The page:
MKSAP 7: SLE Flashcards Preview

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Flashcards in MKSAP 7: SLE Deck (20):
1

Provide a basic definition of SLE

characterized by multiorgan involvement and presence of autoantibodies including those directed at intranuclear antigens; loss of tolerance to self-antigens and active autoimmunity

2

What is the basic pathophysiology of SLE?

Abnormalities in how dying cells are handled by immune system. Nuclear material inadequately cleared, upregulating of autoreactive T and B cells and autoantibodies directed against nuclear and other antigens.

3

About ___% of SLE patients are women
Which ethnicities are more impacted

90%
African American, Chinese and Hispanic

4

Name the 3 types of mucocutaneous involvement in SLE

- acute cutaneous SLE
- subacute cutaneous SLE
- chronic SLE

5

Describe findings in acute cutaneous SLE

malar or butterfly rash, 40-50% of patients.
Erythema/edema over the cheeks and bridge ofn ose and potentially forehead and chin, characteristically spares the nasolabial folds.
Generalized form can involve the dorsum of the arms and hands including areas between the fingers but sparing the knuckle pads

6

Describe subacute cutaneous SLE

Photosensitive rash over the arms, neck and face. Erythematous, annular, or polycyclic lesions often with fine scale. May leave postinflammatory changes but does not cause atrophy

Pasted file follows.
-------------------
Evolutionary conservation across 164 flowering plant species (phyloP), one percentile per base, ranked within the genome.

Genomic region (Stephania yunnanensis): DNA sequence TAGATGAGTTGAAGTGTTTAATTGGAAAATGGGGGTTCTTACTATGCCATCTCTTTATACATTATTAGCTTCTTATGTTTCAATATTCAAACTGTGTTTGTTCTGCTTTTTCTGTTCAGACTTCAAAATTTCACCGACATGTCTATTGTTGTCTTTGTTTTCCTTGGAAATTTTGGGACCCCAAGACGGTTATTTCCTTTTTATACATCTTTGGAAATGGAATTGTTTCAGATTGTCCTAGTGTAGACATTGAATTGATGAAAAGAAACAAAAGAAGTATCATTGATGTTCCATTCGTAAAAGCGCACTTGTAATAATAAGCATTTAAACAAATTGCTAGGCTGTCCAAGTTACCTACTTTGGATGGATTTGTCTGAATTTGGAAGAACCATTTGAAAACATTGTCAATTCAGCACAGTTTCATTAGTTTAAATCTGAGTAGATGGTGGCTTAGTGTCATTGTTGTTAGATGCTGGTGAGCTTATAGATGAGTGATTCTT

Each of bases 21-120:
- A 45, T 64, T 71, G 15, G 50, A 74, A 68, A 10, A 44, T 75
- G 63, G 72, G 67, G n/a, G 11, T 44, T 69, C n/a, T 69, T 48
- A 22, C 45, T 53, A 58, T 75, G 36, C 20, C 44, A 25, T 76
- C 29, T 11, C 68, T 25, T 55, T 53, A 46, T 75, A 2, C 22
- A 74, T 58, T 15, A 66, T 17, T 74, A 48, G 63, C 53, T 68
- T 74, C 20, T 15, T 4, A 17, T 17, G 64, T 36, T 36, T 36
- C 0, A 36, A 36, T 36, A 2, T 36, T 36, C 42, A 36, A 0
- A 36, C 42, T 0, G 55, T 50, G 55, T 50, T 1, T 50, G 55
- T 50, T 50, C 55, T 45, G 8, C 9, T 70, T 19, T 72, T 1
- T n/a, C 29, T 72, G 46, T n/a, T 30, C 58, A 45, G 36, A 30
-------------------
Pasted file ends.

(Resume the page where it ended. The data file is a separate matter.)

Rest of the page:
7

Which autoantibodies are present in 70% of patients with SCLE?

Anti-Ro/SSA

8

What is the most common chronic cutaneous manifestation of LE?

Discoid LE; most do not go on to develop SLE; usually affects the scalp, face and presents as hypo - or hyperpigmented erythematous, patches or thin plaques. Can cause scarring, atrophy and permanent alopecia

9

What cutenous finding is a common feature of active SLE?

Nonscarring alopecia with hair regrowth a sign of disease control

10

Arterial vasospasm of the digits that happens in 60% of SLE patients

Raynaud phenomenon

11

Joint involvement occurs in ___% of patients with SLE with inflammatory polyarthralgia the most common presentation. Frank arthritis occurs in 40% of patients with SLE.

90%

12

Persistent periarticular inflammation can damage joints supporting soft tissue structures resulting in reducible subluxation of the digits, swan neck deformities and ulnar deviation, called ____

Jaccoud arthropathy

13

Pain or limitation of motion of large joints such as hips should raise concern for ___

osteonecrosis
Up to 37% of patients with SLE develop it by serial MRI but less than 10% become symptomatic

14

What are risk factors for osteonecrosis in SLE patients?

glucocorticoid use, Raynaud's, lupus vasculitis
Prednisone > 20mg and cushinoid features

15

Typical feature of the pain in patients with SLE and osteonecrosis?

Night pain and use pain meds

16

Lupus nephritis occurs in up to ___% of patients with SLE and presence of ___ abs is a marker for risk

70%
Anti-dsDNA

17

How should all patients with SLE be evaluated for possible nephritis?

Baseline Scr, urine pro-cr ratio, urinalysis with microscopic evaluation

18

Signs and symptoms defining more severe lupus nephritis include:

HTN, LE edema, active urine sediment (proteinuria, hematuria, cellular casts) and elevated Scr

19

Indications for kidney biopsy are:

increased Scr without explanation, proteinuria ? 1000mg/24h, proteinuria >500mg/24h with hematuria, and proteinuria >500mg/24h with cellular casts

20

SLE patients with hypercoagulable states such as antiphospholipid antibody syndrome or nephrotic syndrome may be at risk for ___

renal artery or vein thrombosis